Nobody cares that KPMG had an impressive fiscal year when they cut 5% of the fucking US workforce, cut all matching benefits in half, take away all comp bumps and bonuses, plus all the fringe benefits… Unless you’re a partner or about to be admitted into the partnership. But you know, “thanks for all your hard work”.

      1. Unlimited PTO doesnt mean what you think it means buddy. Theres literally no upside for the employees – they dont get “more PTO” as the name would suggest. If anything, I would assume that there will be less PTO taken overall. Let’s see how that trends this year…

  3. This is the dumbest post I’ve seen on here. Must have run out of material to write about so spent all day coming up with this

  4. All good fun until you work for all of them and can compare.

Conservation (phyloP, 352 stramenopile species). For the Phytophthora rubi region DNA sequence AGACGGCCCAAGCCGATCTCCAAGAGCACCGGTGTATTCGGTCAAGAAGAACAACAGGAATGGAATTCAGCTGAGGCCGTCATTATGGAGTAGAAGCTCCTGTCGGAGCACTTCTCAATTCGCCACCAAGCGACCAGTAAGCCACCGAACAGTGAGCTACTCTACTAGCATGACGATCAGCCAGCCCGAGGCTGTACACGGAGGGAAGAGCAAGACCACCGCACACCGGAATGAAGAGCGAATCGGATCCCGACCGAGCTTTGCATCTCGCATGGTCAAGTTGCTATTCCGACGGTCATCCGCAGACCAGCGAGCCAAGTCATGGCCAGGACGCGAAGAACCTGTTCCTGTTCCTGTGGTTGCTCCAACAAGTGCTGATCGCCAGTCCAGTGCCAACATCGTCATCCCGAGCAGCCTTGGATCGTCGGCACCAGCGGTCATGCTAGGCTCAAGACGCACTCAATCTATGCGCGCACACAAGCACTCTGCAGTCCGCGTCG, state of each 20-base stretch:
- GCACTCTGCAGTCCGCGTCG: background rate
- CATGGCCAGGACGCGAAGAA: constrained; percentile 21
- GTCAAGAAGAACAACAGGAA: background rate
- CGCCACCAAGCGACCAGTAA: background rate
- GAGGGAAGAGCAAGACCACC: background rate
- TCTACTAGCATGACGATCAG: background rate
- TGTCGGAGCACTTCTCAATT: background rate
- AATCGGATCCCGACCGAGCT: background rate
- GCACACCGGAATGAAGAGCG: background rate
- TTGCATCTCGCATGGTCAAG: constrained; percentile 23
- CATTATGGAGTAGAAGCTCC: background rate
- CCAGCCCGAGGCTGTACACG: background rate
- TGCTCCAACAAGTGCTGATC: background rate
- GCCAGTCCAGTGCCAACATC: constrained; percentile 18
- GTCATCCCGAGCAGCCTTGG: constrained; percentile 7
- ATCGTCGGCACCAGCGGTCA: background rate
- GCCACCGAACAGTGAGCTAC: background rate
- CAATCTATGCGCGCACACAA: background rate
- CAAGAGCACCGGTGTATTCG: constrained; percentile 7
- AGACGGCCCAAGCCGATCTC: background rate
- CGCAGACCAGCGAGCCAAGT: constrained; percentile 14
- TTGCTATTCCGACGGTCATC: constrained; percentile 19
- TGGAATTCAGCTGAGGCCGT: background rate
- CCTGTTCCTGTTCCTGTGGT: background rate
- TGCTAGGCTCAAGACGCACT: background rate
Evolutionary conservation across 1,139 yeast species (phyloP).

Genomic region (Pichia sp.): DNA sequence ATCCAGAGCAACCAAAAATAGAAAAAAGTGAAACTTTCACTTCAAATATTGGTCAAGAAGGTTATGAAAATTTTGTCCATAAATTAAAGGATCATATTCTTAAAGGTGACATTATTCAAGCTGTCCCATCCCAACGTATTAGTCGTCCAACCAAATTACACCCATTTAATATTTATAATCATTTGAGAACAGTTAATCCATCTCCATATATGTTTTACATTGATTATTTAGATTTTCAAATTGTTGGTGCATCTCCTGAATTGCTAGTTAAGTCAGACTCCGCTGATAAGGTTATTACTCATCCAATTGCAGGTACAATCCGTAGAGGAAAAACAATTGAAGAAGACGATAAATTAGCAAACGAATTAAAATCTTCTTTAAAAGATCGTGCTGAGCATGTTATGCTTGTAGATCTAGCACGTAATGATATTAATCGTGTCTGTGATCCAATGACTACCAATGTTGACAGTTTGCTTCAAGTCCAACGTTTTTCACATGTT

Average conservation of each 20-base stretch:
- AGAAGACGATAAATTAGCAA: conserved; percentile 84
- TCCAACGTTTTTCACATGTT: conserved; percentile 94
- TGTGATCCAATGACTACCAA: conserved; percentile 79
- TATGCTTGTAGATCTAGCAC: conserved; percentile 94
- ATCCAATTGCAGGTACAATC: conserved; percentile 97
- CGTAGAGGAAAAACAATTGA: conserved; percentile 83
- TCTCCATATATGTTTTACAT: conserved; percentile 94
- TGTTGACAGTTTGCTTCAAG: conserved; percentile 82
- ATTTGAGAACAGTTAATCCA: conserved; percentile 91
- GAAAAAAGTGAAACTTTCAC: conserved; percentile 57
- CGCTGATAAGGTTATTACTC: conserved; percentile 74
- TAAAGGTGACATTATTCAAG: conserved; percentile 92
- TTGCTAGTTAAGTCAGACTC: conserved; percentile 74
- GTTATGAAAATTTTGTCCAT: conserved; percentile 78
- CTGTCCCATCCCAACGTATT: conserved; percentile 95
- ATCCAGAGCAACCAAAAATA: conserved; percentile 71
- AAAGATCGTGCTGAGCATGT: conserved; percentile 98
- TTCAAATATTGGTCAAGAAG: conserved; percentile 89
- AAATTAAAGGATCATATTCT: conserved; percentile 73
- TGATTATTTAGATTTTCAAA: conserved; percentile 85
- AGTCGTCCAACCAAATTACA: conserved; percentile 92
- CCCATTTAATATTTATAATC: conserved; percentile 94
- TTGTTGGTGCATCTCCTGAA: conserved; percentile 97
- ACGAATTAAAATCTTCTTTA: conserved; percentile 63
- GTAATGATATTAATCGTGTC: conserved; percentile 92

EY knowledge platform – OK, not McKinsey or BCG level but ok (actually fixed with an ex McKinsey)
    Pwc knowledge platform – complete bullshit
    Deloitte knowledge platform – somewhat worse than Pwc
    KPMG platform – wait, what?

  5. First and foremost, this is a dumb post and not sure why I even got it recommended in news feed…

    To the point, the Big 4 are all clowns and should be the butt of every joke. One of them making fun of another is like the pot calling the kettle black. I don’t know why they are known as “the best professional services companies,” but from my personal experience, that’s miles off target. If I ever need such services, I would go for much smaller companies.

    I should preface this with the fact that the Big 4 are no better or worse than any other corporate enterprise even if they have all grossly mismanaged a lot of accounts, costing people billions of dollars, tens-hundreds of thousands their jobs, etc. That’s why they are getting their accounting and auditing businesses split in UK by regulators. It’s common knowledge by now that when you reach that scale, the quality of work and the level of employees significantly decline.